There are many laissez-faire economists out there, and I sympathize with them. It is a wonderful idea to believe that companies looking out solely for their bottom line can be countered by consumers looking our for number one. I was with this group until the economic crisis, when it became clear that when banks and other brokerage houses went unregulated the consumer would suffer. Many would argue that laissez-faire in this case didn’t work because it wasn’t truly deregulation, just as a lot of communist apologists argue the Soviet Union collapsed because it wasn’t committed enough to Marxist ideals. What shook me to the core the most was former Federal Reserve chairman and economic superman Alan Greenspan’s admission that his fundamental understanding of the capitalist system was flawed—he always believed companies would work in the best interest of their shareholders. Surprise! They don’t. With bonuses, golden parachutes, and economic shell games operated by Ivy League graduates with no qualification other than being Ivy League graduates, companies partook in the orgy of cash without making any concrete plans for the future.
The libertarian ideal is fantastic, and I believe we should strive towards it. Yet in a pluralistic society composed of humans who are far from mental, financial, or racial peers, regulation is a necessity. Libertarianism may function in homogeneous societies where everyone has a similar background, education, and life experiences, but I cannot see a feasible method of implementation for a society as diverse as America.
Case in point is the suit against Wells Fargo currently sitting in a federal court in Baltimore. The City of Baltimore is suing Wells Fargo for discriminatory lending practices, backed up by affidavits from two former loan officers. What does Charm City allege Wells Fargo did? Instead of giving qualified black applicants prime loans, they were switching them to subprime offers that garnered the company tens of thousands more in interest. These aren’t the unqualified buyers many blame for living beyond their means, but rather people who made more than the average American household income. People who would have received a prime loan if they were white. According to the loan officers Wells Fargo employees engaged in the following practices:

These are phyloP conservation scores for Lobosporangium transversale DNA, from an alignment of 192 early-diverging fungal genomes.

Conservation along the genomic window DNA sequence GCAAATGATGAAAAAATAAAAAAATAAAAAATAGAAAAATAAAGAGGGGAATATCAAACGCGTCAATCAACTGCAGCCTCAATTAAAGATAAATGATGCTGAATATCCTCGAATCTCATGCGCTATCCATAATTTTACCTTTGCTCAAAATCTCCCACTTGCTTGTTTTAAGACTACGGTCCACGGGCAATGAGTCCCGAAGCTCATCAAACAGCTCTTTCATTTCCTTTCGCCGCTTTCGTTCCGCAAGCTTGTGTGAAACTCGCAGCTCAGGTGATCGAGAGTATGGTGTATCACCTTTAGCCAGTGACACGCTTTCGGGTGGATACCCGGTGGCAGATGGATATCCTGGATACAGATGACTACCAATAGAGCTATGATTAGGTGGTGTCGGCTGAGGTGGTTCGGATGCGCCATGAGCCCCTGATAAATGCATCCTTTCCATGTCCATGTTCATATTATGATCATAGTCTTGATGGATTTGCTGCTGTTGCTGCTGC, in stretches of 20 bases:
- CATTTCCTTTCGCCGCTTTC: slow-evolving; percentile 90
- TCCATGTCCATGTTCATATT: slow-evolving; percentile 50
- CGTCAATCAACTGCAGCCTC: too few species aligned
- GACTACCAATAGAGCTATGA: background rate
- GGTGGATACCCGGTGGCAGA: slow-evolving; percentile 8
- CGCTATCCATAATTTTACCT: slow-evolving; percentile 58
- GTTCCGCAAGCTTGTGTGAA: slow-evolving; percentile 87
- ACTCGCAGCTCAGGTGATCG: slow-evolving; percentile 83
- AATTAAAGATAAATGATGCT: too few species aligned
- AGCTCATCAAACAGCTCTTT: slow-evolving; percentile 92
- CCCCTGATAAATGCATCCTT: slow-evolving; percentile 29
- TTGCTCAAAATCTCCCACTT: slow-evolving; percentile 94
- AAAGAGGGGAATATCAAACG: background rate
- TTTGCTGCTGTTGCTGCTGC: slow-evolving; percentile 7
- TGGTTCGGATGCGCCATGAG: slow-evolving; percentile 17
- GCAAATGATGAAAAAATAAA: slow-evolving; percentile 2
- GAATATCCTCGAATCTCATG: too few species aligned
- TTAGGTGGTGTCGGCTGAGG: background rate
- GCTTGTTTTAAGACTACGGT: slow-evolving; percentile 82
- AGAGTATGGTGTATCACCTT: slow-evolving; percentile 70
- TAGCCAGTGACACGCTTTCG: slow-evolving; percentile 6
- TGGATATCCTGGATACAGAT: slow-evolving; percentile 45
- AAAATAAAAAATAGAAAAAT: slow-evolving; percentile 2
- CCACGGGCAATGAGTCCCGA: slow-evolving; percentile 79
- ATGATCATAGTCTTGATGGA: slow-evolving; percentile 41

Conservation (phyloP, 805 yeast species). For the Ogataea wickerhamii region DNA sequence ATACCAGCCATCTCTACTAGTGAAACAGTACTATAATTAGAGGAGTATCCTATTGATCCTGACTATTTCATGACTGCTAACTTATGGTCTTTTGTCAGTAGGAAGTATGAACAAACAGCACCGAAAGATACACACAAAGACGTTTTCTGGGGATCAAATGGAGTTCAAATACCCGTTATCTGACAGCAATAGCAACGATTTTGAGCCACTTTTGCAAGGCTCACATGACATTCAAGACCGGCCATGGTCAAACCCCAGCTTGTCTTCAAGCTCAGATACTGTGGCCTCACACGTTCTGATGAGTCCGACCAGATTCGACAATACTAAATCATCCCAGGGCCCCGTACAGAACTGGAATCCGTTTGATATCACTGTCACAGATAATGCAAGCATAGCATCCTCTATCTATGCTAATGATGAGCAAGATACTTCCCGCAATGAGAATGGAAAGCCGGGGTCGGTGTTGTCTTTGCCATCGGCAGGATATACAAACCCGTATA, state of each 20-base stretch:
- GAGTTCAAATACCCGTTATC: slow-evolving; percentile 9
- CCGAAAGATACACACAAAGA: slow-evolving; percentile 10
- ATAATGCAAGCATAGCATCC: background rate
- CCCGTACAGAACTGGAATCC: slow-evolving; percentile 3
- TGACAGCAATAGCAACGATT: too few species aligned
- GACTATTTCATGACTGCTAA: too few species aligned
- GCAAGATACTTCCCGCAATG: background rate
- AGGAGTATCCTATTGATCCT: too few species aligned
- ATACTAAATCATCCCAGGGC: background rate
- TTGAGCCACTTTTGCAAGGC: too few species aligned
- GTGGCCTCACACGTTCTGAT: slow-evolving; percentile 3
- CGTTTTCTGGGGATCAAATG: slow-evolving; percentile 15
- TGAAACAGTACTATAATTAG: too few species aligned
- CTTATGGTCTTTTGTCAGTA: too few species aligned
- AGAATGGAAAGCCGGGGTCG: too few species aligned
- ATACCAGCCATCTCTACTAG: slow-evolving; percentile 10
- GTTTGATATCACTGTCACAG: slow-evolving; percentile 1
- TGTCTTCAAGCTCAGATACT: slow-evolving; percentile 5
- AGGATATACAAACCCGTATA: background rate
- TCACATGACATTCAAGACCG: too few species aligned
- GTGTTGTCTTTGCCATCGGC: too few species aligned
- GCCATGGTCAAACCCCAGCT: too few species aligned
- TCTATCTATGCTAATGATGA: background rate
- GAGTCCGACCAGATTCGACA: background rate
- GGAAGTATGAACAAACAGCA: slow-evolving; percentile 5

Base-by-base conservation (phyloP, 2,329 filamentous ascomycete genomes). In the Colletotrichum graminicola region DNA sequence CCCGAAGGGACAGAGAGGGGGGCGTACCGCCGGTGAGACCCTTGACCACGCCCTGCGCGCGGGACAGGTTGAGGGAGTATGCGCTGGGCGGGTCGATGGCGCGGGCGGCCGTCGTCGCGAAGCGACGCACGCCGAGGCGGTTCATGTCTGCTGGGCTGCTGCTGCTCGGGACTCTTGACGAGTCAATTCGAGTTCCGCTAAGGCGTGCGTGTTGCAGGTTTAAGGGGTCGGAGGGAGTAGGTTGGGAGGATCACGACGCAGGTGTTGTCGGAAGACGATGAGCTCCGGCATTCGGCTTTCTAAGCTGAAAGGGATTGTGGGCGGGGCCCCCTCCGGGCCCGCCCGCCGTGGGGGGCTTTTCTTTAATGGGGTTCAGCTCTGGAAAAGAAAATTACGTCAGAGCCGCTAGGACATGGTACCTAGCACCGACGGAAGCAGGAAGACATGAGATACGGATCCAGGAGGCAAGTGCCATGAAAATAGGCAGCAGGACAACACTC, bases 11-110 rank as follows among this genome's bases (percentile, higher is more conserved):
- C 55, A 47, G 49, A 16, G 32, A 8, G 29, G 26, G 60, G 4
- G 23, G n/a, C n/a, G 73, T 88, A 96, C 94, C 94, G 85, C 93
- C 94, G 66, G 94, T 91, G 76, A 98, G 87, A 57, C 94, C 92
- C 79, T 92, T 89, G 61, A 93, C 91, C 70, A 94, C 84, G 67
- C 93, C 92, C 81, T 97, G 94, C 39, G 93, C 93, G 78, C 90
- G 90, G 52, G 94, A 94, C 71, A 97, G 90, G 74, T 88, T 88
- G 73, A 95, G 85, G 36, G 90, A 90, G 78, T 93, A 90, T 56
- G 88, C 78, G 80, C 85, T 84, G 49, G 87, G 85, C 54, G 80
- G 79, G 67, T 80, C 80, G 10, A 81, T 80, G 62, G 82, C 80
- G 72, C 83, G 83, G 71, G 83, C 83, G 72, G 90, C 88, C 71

Loan officers employed other methods to steer clients into subprime loans, according to the affidavits. Some officers told the underwriting department that their clients, even those with good credit scores, had not wanted to provide income documentation.
Other times, she said, loan officers cut and pasted credit reports from one applicant onto the application of another customer.
“By doing this, the loan flipped from prime to subprime,” Ms. Jacobson said. “But there was no need for that; many of these clients had W2 forms.”
Such dishonesty also encouraged no small amount of racism towards the customers. It also goes without saying the bonuses Wells Fargo offered to employees for making subprime loans encouraged predatory lending.
The libertarian true believer could say that customers who took the cash deserved what they got because they didn’t shop around. What if every business engaged in these lending practices, though, and what if there was not reason behind the discrimination (which is illegal anyway)? The ideal free market is based on complete information, and customers in this case were not only deprived of information, but they were discriminated against with extreme prejudice. This isn’t a transaction in Galt’s Gulch between two self-made millionaires haggling over the cost of cobbler’s services; it is a lopsided transaction between a gigantic corporation and an individual buyer. The playing field will never be level, but regulation can help.
If Wells Fargo did commit the acts alleged, I hope Baltimore can recoup some losses. For me this affair, as well as the current crisis, underscore the need to regulate banks.
-Michael E. van Landingham